Nearly four years on from the collapse of Lehman Brothers, Merrill Lynch and a number of other large financial institutions, the Federal Deposit Insurance Corporation is announcing its plan for what will happen the next time a too-big-to-fail bank goes kaput.
According to the Federal Deposit Insurance Corporation, fewer banks were at risk for failure in the second quarter. This marks the first time the number of institution’s on the FDIC’s endangered banks list has fallen since 2006, and is a sign that the finance industry is stabilizing.
The one joy of WSJ’s otherwise mirthless interactive graph showing bank failures across the country from Jan ’08 to present is that when you slide the time scroller back and forth, it looks like, as Marketplace’s Paddy Hirsch just tweeted, looks like a series of nuclear impact zones.
“More banks have failed in 2009 than the rest of the decade combined,” writes Ariel Nelson at CNBC. Today, Partners Bank in Naples, Florida closed its doors, making it the 100th bank to fail this year. Click the link to see a map of where bank failures have happened the most over the past 10 months.
Due to the record number of bank failures this year, the FDIC is low on funds. Instead of borrowing from the Treasury as they did in the early ’90s savings and loan crisis, regulators have a new idea: asking banks for a bailout.
Remember those banks that the federal government bailed out because they were “too big to fail?” Well…after mergers and bank takeovers (some encouraged by the government) those banks bailed out because they were “too big to fail” now are much bigger. JP Morgan Chase and Bank of America combined now control more than 20% of all bank deposits in the United States.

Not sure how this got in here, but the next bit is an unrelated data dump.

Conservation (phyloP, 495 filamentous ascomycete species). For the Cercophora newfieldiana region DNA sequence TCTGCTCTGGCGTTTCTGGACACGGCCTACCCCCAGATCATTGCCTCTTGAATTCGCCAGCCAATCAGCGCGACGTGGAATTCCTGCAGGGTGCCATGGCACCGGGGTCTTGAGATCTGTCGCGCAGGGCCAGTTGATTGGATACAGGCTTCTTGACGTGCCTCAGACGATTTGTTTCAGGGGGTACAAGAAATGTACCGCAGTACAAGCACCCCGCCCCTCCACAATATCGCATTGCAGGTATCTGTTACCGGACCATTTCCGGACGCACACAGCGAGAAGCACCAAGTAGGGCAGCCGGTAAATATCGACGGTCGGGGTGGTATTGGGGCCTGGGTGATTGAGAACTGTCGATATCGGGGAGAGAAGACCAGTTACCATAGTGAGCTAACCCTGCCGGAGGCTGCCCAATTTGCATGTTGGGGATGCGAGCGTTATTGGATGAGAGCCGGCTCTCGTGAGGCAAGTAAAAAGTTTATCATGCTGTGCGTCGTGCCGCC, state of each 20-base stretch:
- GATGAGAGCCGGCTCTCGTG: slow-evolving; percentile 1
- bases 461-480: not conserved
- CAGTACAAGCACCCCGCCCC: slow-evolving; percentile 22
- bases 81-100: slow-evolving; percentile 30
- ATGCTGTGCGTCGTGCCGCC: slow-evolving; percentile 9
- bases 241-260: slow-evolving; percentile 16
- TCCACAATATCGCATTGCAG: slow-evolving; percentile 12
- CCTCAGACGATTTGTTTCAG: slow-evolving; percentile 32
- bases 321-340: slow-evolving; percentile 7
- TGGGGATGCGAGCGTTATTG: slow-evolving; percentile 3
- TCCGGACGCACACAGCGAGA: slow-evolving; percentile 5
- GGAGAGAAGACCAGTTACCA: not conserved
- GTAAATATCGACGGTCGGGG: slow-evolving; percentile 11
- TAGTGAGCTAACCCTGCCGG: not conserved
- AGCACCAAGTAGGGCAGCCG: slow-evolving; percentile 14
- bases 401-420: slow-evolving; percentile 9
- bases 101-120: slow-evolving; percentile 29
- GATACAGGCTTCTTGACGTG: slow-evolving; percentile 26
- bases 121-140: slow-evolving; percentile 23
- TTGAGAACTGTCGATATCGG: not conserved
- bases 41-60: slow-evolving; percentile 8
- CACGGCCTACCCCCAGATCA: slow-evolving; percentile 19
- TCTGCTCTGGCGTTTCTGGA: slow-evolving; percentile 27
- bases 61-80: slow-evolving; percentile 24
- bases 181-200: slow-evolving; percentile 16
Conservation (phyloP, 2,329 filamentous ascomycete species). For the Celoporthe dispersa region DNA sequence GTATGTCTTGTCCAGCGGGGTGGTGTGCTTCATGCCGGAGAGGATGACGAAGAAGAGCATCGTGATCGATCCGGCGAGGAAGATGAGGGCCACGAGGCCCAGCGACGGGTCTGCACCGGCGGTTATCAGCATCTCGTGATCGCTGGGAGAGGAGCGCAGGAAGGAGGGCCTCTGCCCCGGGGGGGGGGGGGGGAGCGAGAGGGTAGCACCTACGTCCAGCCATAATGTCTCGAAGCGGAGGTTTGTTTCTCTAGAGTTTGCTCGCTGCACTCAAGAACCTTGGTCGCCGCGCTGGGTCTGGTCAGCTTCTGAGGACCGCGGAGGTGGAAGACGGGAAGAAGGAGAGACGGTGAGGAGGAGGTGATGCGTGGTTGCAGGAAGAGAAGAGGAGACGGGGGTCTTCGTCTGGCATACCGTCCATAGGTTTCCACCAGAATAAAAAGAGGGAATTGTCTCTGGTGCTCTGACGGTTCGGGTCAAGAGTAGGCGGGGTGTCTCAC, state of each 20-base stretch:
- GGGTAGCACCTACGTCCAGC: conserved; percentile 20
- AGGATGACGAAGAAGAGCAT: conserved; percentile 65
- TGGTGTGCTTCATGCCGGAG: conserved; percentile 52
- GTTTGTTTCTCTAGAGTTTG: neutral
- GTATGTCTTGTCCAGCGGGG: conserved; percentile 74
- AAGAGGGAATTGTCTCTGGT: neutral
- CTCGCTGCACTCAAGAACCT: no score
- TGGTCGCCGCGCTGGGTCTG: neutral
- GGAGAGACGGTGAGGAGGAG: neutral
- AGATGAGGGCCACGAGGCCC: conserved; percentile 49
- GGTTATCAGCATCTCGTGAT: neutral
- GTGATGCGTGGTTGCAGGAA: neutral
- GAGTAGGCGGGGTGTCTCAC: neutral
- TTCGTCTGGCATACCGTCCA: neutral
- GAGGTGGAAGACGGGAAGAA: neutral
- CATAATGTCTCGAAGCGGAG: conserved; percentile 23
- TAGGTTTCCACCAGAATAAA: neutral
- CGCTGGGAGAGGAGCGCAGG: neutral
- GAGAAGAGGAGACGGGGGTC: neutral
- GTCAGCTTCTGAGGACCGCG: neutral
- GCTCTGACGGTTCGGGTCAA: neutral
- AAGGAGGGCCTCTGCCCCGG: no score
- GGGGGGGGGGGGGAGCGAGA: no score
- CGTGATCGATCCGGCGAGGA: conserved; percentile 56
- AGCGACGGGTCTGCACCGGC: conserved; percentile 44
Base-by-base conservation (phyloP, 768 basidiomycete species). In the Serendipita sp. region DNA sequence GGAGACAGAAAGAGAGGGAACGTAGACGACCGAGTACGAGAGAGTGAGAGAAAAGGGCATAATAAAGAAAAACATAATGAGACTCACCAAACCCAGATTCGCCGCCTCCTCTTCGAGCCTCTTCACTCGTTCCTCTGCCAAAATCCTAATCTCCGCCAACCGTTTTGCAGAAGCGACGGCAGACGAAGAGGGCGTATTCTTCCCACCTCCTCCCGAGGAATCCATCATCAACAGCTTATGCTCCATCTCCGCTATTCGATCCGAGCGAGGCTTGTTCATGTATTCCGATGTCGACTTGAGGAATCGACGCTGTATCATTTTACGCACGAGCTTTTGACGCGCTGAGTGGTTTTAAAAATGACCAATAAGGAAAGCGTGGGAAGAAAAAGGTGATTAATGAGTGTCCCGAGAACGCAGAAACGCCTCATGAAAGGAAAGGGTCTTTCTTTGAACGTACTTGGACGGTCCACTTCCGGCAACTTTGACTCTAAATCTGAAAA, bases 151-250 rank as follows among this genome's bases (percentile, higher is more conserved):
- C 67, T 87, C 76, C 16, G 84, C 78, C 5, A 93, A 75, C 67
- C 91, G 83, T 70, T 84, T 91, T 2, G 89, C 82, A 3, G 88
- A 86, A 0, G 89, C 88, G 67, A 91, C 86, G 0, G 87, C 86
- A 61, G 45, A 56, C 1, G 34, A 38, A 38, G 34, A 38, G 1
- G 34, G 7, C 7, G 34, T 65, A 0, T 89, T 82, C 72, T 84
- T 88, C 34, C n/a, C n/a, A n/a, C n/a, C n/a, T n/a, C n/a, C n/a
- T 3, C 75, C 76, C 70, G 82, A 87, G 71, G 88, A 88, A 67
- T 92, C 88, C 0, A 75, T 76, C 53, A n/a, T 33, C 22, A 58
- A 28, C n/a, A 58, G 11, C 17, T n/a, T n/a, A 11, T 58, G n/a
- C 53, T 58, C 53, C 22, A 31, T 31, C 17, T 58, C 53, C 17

Normally we wouldn’t rely on the phrase “third largest bank failure of the year” to impress upon you the seriousness of a situation, but since we’re at our 81st bank failure of 2009, we’re going to go with it. Meet Guaranty Bank of Texas. It has now failed.
Just when we though the financial crisis might be over…or starting to be over, at least…came two more bank failures today. The larger one was Colonial BancGroup of Montgomery, Alabama. Colonial is the sixth largest bank failure in American history. The FDIC swooped in to save the day, and competitor BB&T will buy the bank’s assets.
What accounts are FDIC-insured? Which aren’t? Now that a fund that markets itself as the world’s “first and longest running money fund,” suddenly found itself in the nearly unprecedented position of having to “break the buck,” we thought we’d help clarify. Here we go:
Gramps could go any minute, but banks only fail on Fridays, giving the FDIC carcass crew plenty of time to line up potential buyers, scrap outdated letterhead, and hire hypnotists to help bank employees remember vault codes…
Yesterday the FDIC shuttered the 28 branches of the First National Bank of Nevada and the First Heritage Bank. Federal regulators will perform a nifty little magic trick over the weekend, and on Monday, the branches will reopen as Mutual of Omaha Bank. Aren’t bank failures fun?!
Ever hear of IndyMac Bancorp? Well, it’s gone! Federal regulators seized the California bank spawned by Countrywide founder Angelo Mozilowhich, which had giddily doled out mortgages to lenders without requiring proof of income. Rather than blame the second largest bank failure in U.S. history on the subprime meltdown, the charmingly politicized regulators at the FDIC blamed the bank’s demise on Senator Charles Schumer (D-NY). Huh?